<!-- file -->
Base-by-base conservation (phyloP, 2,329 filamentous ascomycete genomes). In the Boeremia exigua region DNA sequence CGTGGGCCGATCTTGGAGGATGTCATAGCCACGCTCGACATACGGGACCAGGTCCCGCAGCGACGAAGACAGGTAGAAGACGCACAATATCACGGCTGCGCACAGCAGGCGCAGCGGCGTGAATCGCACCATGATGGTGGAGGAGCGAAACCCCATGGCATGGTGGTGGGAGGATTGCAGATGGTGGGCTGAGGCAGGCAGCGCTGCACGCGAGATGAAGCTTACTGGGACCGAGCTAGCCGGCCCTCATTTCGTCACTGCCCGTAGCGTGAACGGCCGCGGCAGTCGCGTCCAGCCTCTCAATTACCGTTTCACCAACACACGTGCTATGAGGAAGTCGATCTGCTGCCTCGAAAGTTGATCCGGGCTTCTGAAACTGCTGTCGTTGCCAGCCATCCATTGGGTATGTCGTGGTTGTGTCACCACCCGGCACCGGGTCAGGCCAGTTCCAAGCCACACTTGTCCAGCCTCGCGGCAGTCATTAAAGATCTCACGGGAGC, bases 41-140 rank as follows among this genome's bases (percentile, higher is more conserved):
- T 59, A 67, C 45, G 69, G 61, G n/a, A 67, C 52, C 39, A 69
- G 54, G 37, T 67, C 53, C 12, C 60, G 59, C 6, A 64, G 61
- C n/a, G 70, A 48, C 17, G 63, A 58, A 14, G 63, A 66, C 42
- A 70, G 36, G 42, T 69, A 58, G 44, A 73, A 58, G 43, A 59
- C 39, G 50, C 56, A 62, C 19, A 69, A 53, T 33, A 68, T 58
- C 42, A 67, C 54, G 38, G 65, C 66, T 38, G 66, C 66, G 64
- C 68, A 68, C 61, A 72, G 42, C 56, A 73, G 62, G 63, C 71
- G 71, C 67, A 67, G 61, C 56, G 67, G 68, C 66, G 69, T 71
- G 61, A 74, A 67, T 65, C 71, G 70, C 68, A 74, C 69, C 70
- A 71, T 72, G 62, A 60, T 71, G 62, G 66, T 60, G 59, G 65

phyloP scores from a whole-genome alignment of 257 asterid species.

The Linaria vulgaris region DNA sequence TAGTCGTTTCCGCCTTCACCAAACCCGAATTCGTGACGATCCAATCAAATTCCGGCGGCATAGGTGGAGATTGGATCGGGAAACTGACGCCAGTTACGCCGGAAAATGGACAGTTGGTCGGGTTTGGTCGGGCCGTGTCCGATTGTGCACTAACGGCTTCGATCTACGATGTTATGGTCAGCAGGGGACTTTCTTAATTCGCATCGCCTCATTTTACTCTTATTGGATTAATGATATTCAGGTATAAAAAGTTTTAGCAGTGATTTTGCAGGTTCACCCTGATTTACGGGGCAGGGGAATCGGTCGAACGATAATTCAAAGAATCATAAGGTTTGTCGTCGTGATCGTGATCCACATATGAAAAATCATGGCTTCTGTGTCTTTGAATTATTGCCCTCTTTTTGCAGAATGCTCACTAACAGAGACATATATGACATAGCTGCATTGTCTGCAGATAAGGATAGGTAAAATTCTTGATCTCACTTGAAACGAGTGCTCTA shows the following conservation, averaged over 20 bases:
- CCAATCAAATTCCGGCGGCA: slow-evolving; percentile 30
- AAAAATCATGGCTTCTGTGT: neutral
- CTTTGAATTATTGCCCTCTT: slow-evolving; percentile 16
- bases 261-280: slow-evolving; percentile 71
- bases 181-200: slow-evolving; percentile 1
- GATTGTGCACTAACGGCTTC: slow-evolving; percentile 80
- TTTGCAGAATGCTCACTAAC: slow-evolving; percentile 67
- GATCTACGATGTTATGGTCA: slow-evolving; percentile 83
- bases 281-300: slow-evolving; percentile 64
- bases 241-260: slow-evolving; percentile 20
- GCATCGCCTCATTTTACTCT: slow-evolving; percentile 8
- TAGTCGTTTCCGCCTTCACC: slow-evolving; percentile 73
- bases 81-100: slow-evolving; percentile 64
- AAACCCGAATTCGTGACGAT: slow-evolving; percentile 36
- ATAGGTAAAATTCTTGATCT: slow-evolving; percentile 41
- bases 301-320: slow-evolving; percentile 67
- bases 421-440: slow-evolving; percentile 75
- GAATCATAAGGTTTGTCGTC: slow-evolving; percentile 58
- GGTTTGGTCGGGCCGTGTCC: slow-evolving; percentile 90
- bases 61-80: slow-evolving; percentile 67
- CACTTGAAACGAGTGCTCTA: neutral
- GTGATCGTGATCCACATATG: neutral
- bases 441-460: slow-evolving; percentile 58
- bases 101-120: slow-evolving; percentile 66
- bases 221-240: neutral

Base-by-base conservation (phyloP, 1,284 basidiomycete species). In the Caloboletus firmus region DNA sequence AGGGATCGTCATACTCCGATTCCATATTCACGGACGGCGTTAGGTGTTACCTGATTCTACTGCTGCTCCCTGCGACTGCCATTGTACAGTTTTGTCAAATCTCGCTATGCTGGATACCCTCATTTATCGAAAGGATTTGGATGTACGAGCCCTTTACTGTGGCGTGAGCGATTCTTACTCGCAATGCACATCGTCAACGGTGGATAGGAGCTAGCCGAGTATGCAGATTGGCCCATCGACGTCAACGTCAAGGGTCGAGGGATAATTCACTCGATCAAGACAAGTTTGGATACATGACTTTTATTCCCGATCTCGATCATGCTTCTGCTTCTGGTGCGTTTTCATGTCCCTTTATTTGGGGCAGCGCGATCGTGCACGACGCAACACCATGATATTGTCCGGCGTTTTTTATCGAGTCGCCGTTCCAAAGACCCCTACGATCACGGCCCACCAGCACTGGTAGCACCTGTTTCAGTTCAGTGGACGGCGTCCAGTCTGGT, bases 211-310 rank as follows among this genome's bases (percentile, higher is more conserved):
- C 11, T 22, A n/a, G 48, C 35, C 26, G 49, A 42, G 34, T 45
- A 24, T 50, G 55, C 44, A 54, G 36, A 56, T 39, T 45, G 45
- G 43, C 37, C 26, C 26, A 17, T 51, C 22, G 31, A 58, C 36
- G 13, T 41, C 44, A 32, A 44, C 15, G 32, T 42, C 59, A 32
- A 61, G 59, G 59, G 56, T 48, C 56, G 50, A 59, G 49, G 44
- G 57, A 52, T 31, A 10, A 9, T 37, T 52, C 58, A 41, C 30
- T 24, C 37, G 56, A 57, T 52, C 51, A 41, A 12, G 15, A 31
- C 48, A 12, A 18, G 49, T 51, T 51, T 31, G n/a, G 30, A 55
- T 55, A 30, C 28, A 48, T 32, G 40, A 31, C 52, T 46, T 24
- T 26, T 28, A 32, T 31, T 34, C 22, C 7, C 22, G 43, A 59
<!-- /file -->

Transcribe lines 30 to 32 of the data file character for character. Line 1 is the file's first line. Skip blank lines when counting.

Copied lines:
- bases 421-440: slow-evolving; percentile 75
- GAATCATAAGGTTTGTCGTC: slow-evolving; percentile 58
- GGTTTGGTCGGGCCGTGTCC: slow-evolving; percentile 90